This review first appeared in Horrified in 2021
The British Library’s Tales of the Weird series continues its commendable mission to unearth long-obscured writers of the strange from the past hundred and fifty years or so. This latest offering introduced me to a writer whose name I vaguely knew but whose work I had never come across. R Murray Gilchrist, according to Daniel Pietersen’s excellent introduction, was a writer from Derbyshire’s Peak District, and something of a recluse. This reclusive nature makes itself felt in the solipsistic atmosphere of many of the pieces in I Am Stone.
Pietersen handily divides the collection into four themes: ‘Dead Yet Living’, ‘Useless Heroes’, ‘Of Passion And Of Death’ and ‘Peak Weird’. ‘Dead Yet Living’ probably contains those stories most obviously categorised as ‘weird’, featuring as they do ghosts aplenty. Some, such as ‘The Pageant of Ghosts’ present a tableau with no plot or development, which to modern readers could seem like mere self-indulgence, were it not for the hallucinatory uniqueness of the vision.
The stories in ‘Useless Heroes’ are Gothic romances, doomed love affairs, all with some weird twist, and some – such as ‘The Stone Dragon’, the collection’s longest piece at 27 pages – are more engaging than others. More Gothic romances (a genre of which I can have too much, if I’m honest) are to be found in ‘Of Passion And Of Death’, although this section does include one of my favourites: ‘The Madness of Betty Hooton’. Here, ‘old Basil Constable’ returns to his ancestral home after forty years, haunted by the memory of the only woman he ever loved, and discovers the awful secret behind the end of their relationship. He goes to visit her and finds that every night for years she has performed a puppet show that replays her own sorry tale. The ending – like many in the collection – is abrupt, and cuts like a knife. By contrast, the final section, ‘Peak Weird’ contains gently humorous folk tales from the Derbyshire countryside.
Many of the works collected here are brief, ornately-textured vignettes with little story but plenty of atmosphere. The effect, taken one after the other, is a bit like eating too many sweets at Christmas; while I’d recommend the book, I’d also advise taking it in small doses, because Gilchrist’s style is florid and sometimes over-rich. That said, like Mervyn Peake, Clark Ashton Smith, or early (pre-Cthulhu) Lovecraft, it’s the dreamlike imagery and sustained tone that make many of these stories what they are.
There is a unity – an uncharitable reader might say monotony – of place to these stories, set as they generally are in grand country estates whose best days are behind them. Consequently, the environments are damp, overgrown and deeply atmospheric, full of ‘lichened masonry’, ‘half-ruined fountains’, ‘moss-grown arches’, and ‘moss-covered’ stairways. Although ‘place’, while critical to many of these pieces, also implies a passage of ‘time’, there’s no sense that the landscape is a palimpsest, because the past isn’t buried – but often in plain sight.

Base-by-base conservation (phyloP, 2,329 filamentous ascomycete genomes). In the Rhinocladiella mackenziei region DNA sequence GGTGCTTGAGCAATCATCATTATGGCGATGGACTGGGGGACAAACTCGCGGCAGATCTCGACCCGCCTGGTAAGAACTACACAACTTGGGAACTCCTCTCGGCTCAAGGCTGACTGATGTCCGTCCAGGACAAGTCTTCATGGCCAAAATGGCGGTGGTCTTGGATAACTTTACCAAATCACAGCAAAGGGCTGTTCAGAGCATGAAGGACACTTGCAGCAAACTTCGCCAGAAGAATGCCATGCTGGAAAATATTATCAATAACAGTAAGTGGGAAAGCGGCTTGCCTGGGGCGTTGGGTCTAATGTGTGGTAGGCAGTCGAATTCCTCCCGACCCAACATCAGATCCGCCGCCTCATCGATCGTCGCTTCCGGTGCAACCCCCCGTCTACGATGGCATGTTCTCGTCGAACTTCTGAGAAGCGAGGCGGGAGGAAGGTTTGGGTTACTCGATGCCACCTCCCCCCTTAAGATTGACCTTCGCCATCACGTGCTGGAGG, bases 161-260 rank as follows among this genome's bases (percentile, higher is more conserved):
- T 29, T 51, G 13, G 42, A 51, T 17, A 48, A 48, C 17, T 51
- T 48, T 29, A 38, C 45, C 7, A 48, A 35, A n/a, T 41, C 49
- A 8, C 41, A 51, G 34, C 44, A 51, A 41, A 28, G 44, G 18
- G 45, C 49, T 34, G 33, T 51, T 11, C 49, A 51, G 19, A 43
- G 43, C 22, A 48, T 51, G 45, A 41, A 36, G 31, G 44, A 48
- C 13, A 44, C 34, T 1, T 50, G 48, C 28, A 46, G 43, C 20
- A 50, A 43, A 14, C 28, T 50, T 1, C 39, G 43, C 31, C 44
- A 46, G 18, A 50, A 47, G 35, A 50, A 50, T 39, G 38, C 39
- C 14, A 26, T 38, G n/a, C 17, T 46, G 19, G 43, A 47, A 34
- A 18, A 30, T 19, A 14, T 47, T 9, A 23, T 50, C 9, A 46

So archaic is his language, and so removed from the trappings of his time, I had to keep reminding myself that Gilchrist was writing these tales at the end of the nineteenth century and not the beginning. Interestingly, living from 1867-1917 means he was almost an exact contemporary of another writer also associated with a florid style and a concern with time (or rather, Time): Marcel Proust (1871-1922). Whereas Proust is undoubtedly a modernist, Murray Gilchrist hearkens constantly backwards, but both are fascinated by time: for Proust the way to recapture ‘lost time’ is through involuntary memory (triggers which rekindle things we had forgotten, rather than conscious acts of memory which only distort our perception of the past); while in Gilchrist, that ‘lost time’ is still there, just waiting for someone to press ‘play’: like the ‘stone tape’ theory best demonstrated in Nigel Kneale’s The Stone Tape (UK, Peter Sasdy, 1972).
Some of the stories, though, contain hints of a more modern structure underneath all the moss. In ‘Sir Toby’s Wife’ a tourist is taken for a tour of the local landowner’s crypt, whereupon it turns out she is a dead ringer for the wife of one of his heirs. There’s the potential for a nicely circular narrative as the story ends, an ending which is unusual in being both uncanny and happy. Similarly, ‘A Night on the Moor’ has a timeslip in which the protagonist seeks shelter in a shepherd’s hut but is brought into the local manor house by the Lady. Upon waking next morning it seems his visit was not without consequence, as the story’s ending suggests that his actions from the previous night have, paradoxically, echoed down the centuries.
I quite enjoyed I Am Stone, but as I said above, it’s a collection best taken at intervals, or dipped into at random in order to add some variety of tone and plot.